Isn’t that astounding?

I already knew a bit about the opposite side of that loneliness coin. I’ve seen research that shows friendships and social networks can lead to healthier diets, more exercise and better sleep habits; that strong social ties promote brain health as you age. Research even shows that friendships provide a greater positive impact in your life than do family ties.

Faithful friends are a sturdy shelter: whoever finds one has found a treasure. Faithful friends are beyond price; no amount can balance their worth. Faithful friends are life-saving medicine; and those who fear the Lord will find them.  (Sirach 6:14-16)

So if loneliness is bad for your health, what is its cure? As a participant in Women of the ELCA, I’m quick to answer with “living in community.” Lutheran women find their friends and build social networks through Women of the ELCA. Whether we participate in a traditional circle, a Café group or a book club, the connections we make there contribute to our emotional, spiritual and physical health.

Now that is good news! How often is something good for you that you actually enjoy?

We know that healthy women can produce healthy families, churches and communities, and can develop healthy, more just and more holistic societies. So, go out there today and make a friend. You’ll be helping you and that new friend lead a healthier life.

Free to be

Posted on June 17, 2011 by Emily Hansen

Who remembers Free to Be…You and Me? Originally written in 1972 as a project of the Ms. Foundation, it was a children’s album that sang these truths: no matter where you came from, what gender you were or what your parents did, you were free to do and to be anything! I loved this album when I was young and now I sing it with my own little girl.

A few weeks back, I was attending a soccer game and had brought some books and toys for my younger 3 year-old to play with. She likes hearing the stories and singing the songs from my Free to Be songbook and so I took that one out of the bag and we started going through it. Well, sitting there on our blanket on the grass, we were quietly singing “William Wants a Doll” and suddenly I had not one but several moms come up to me and say “Is that Free to Be You and Me? I remember that album! I had that record when I was a girl!”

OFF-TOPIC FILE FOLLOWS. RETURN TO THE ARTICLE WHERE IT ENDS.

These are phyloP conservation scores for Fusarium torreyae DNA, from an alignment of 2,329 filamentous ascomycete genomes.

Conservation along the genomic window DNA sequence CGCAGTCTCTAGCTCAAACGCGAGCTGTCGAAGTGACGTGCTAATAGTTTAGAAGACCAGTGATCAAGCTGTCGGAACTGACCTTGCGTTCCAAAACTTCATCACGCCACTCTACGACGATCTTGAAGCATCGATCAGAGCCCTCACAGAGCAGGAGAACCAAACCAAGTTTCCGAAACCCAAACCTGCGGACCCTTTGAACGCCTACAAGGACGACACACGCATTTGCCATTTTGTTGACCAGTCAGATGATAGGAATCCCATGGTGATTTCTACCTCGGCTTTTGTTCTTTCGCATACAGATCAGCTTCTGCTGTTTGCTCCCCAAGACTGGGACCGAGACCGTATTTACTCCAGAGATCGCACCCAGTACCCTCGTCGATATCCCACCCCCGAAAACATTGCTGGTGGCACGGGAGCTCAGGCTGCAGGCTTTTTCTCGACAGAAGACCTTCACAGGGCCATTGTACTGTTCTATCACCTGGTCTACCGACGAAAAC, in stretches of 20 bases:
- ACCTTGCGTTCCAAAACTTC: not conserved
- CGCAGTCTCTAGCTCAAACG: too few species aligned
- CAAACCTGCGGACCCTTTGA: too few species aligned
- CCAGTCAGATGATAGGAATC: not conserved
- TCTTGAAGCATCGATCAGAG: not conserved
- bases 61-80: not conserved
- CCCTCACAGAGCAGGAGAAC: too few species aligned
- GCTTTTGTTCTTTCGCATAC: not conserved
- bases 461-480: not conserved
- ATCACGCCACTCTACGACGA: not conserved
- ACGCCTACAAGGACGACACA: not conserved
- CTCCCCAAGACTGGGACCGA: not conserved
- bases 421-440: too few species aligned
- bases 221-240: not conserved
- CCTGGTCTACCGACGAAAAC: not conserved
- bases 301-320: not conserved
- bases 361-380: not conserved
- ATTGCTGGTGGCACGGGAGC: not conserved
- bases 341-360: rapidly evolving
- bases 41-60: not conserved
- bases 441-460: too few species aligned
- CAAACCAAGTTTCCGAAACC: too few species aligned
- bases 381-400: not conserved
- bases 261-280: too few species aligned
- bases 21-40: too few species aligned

Some may want to dismiss Free to Be as a post-60’s radical piece, but I think they’re wrong, because the themes of individuality, family and acceptance are just as relevant and important now, nearly 40 years later. 

So, how about you? 
Do you remember the songs and stories? 
Has it gone through the generations in your own family?

A meditation on Psalm 23

Posted on June 13, 2011 by deborahpowell

In dealing with the recent death of my husband, I’ve been drawn into God’s word. One passage of scripture in particular has been speaking to me: Psalm 23.

The Lord is my shepherd; I shall not want.
It’s comforting to know that God is the shepherd of my life, the one who leads and guides me. So in times like these, when I am not in position to think clearly, I know that God is navigating my path.

He makes me lie down in green pastures;
When the world around me seems out of control, the Lord allows me to rest. It has not been eight consecutive hours of sleep for me since my husband’s death, but when I am able to sleep, I have sweet dreams.

He leads me beside still waters;
My husband of 29 years is no longer here with me, yet God has given me a sense of peace about this situation. God gives me peace that surpasses all understanding.

He restores my soul.
After experiencing such a devastating loss, I didn’t know how I was going to recover. But God has strengthened me to look to the hills for my help. My help comes from the Lord. I now have hope for what is to come.

He leads me in right paths for his name’s sake.
In spite of everything that I’ve been through over the past six weeks, I trust God to lead me in the right direction. In doing so, God will get the glory.

Even though I walk through the darkest valley, I fear no evil; for you are with me; your rod and your staff, they comfort me.
Yes, I may be in a dark valley right now, but God’s word says “I will walk through it.”  When I find myself in the valley of darkness, I need not fear because God is with me and will protect me. My God will never leave me nor forsake me.

You prepare a table before me in the presence of my enemies; you anoint my head with oil; my cup overflows.
I know the Lord has His hands on me. No matter what the enemy throws at me, I am still standing. God continues to shower me with blessings as I live life in the overflow.